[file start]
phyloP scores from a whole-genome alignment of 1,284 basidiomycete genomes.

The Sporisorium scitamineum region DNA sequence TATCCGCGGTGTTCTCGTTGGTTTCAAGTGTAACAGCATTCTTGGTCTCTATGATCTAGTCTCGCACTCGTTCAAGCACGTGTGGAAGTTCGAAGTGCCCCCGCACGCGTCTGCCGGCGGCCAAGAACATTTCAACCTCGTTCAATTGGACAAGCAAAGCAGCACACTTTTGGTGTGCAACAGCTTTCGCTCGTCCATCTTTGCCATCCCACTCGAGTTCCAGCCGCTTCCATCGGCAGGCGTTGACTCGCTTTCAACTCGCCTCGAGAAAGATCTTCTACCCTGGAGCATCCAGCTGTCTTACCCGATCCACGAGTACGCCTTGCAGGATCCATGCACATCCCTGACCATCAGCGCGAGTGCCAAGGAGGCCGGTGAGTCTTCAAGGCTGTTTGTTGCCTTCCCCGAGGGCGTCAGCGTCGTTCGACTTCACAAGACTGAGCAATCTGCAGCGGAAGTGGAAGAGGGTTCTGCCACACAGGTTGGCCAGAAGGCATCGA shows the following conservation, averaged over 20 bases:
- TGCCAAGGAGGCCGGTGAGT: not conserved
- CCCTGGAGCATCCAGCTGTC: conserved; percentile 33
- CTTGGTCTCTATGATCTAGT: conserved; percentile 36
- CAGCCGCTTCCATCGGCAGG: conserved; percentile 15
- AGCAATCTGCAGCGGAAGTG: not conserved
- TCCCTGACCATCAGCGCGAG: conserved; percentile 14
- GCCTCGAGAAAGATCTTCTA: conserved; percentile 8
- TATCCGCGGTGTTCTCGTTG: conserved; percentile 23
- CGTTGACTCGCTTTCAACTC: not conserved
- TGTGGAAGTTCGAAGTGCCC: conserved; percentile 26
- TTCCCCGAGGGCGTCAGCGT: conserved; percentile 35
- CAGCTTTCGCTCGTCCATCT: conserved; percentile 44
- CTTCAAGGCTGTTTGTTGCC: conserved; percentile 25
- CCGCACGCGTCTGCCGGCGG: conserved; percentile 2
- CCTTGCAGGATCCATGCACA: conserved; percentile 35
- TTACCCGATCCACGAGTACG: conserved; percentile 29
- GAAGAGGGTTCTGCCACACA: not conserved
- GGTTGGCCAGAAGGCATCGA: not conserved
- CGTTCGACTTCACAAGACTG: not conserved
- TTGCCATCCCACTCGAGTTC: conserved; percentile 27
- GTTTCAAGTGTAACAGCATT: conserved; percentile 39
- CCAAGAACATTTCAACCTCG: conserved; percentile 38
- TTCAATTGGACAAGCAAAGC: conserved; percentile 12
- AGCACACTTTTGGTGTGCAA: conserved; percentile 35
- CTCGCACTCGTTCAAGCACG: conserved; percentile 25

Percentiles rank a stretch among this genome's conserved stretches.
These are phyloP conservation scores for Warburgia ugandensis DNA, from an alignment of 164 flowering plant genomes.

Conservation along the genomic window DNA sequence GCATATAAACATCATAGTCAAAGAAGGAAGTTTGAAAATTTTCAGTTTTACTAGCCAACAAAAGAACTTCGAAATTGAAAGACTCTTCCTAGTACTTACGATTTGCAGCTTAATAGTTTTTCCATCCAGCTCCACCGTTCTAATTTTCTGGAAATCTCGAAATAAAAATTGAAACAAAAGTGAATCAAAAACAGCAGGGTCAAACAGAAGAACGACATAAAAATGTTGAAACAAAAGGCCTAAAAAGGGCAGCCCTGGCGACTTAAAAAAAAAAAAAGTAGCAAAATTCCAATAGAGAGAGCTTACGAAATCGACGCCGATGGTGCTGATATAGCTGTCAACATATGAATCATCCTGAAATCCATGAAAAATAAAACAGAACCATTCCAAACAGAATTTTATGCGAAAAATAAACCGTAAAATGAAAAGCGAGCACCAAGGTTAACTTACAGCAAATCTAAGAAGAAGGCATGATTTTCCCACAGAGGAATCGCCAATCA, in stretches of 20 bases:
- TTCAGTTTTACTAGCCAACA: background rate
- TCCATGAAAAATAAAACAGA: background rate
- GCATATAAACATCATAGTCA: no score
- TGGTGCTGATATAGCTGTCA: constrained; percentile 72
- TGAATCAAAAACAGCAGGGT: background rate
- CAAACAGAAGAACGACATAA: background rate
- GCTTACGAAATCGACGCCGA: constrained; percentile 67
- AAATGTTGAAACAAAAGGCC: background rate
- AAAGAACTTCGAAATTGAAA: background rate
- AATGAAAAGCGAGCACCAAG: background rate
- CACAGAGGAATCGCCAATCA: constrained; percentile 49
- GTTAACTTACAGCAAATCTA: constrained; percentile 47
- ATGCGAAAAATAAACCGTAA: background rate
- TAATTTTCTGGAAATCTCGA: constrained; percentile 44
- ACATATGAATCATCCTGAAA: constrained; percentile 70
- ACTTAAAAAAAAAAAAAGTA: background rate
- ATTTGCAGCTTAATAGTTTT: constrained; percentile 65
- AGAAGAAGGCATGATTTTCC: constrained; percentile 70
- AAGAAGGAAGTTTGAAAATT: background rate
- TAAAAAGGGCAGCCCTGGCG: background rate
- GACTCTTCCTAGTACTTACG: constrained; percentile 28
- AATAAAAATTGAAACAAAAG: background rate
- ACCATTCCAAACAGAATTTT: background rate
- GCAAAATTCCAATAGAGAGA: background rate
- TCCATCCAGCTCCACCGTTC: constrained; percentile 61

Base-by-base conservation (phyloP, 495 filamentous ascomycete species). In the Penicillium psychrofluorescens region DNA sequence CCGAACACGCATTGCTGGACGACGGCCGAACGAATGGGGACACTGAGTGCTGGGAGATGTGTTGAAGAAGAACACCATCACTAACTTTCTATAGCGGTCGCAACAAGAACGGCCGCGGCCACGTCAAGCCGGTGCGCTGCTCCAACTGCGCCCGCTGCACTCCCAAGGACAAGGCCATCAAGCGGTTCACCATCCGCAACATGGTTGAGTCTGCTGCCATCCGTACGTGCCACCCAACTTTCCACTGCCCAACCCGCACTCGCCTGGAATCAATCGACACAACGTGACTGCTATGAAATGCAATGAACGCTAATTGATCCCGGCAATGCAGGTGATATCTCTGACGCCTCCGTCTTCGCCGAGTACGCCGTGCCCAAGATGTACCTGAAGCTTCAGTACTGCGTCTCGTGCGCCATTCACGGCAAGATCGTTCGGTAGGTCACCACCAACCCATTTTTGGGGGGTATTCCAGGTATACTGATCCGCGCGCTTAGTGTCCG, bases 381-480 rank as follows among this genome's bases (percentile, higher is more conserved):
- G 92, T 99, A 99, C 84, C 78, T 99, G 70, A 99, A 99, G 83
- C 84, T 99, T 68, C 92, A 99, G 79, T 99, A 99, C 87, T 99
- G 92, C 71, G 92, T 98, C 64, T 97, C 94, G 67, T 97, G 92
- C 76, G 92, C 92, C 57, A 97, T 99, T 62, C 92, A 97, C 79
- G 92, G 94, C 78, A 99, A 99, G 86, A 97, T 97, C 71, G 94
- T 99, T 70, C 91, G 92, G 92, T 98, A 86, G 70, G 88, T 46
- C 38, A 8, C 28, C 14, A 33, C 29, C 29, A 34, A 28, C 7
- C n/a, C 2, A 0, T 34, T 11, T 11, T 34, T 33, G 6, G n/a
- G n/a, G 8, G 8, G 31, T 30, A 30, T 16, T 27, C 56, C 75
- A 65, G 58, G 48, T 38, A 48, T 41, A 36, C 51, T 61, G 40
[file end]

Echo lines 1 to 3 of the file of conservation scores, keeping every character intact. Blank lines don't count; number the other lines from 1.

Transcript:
phyloP scores from a whole-genome alignment of 1,284 basidiomycete genomes.

The Sporisorium scitamineum region DNA sequence TATCCGCGGTGTTCTCGTTGGTTTCAAGTGTAACAGCATTCTTGGTCTCTATGATCTAGTCTCGCACTCGTTCAAGCACGTGTGGAAGTTCGAAGTGCCCCCGCACGCGTCTGCCGGCGGCCAAGAACATTTCAACCTCGTTCAATTGGACAAGCAAAGCAGCACACTTTTGGTGTGCAACAGCTTTCGCTCGTCCATCTTTGCCATCCCACTCGAGTTCCAGCCGCTTCCATCGGCAGGCGTTGACTCGCTTTCAACTCGCCTCGAGAAAGATCTTCTACCCTGGAGCATCCAGCTGTCTTACCCGATCCACGAGTACGCCTTGCAGGATCCATGCACATCCCTGACCATCAGCGCGAGTGCCAAGGAGGCCGGTGAGTCTTCAAGGCTGTTTGTTGCCTTCCCCGAGGGCGTCAGCGTCGTTCGACTTCACAAGACTGAGCAATCTGCAGCGGAAGTGGAAGAGGGTTCTGCCACACAGGTTGGCCAGAAGGCATCGA shows the following conservation, averaged over 20 bases:
- TGCCAAGGAGGCCGGTGAGT: not conserved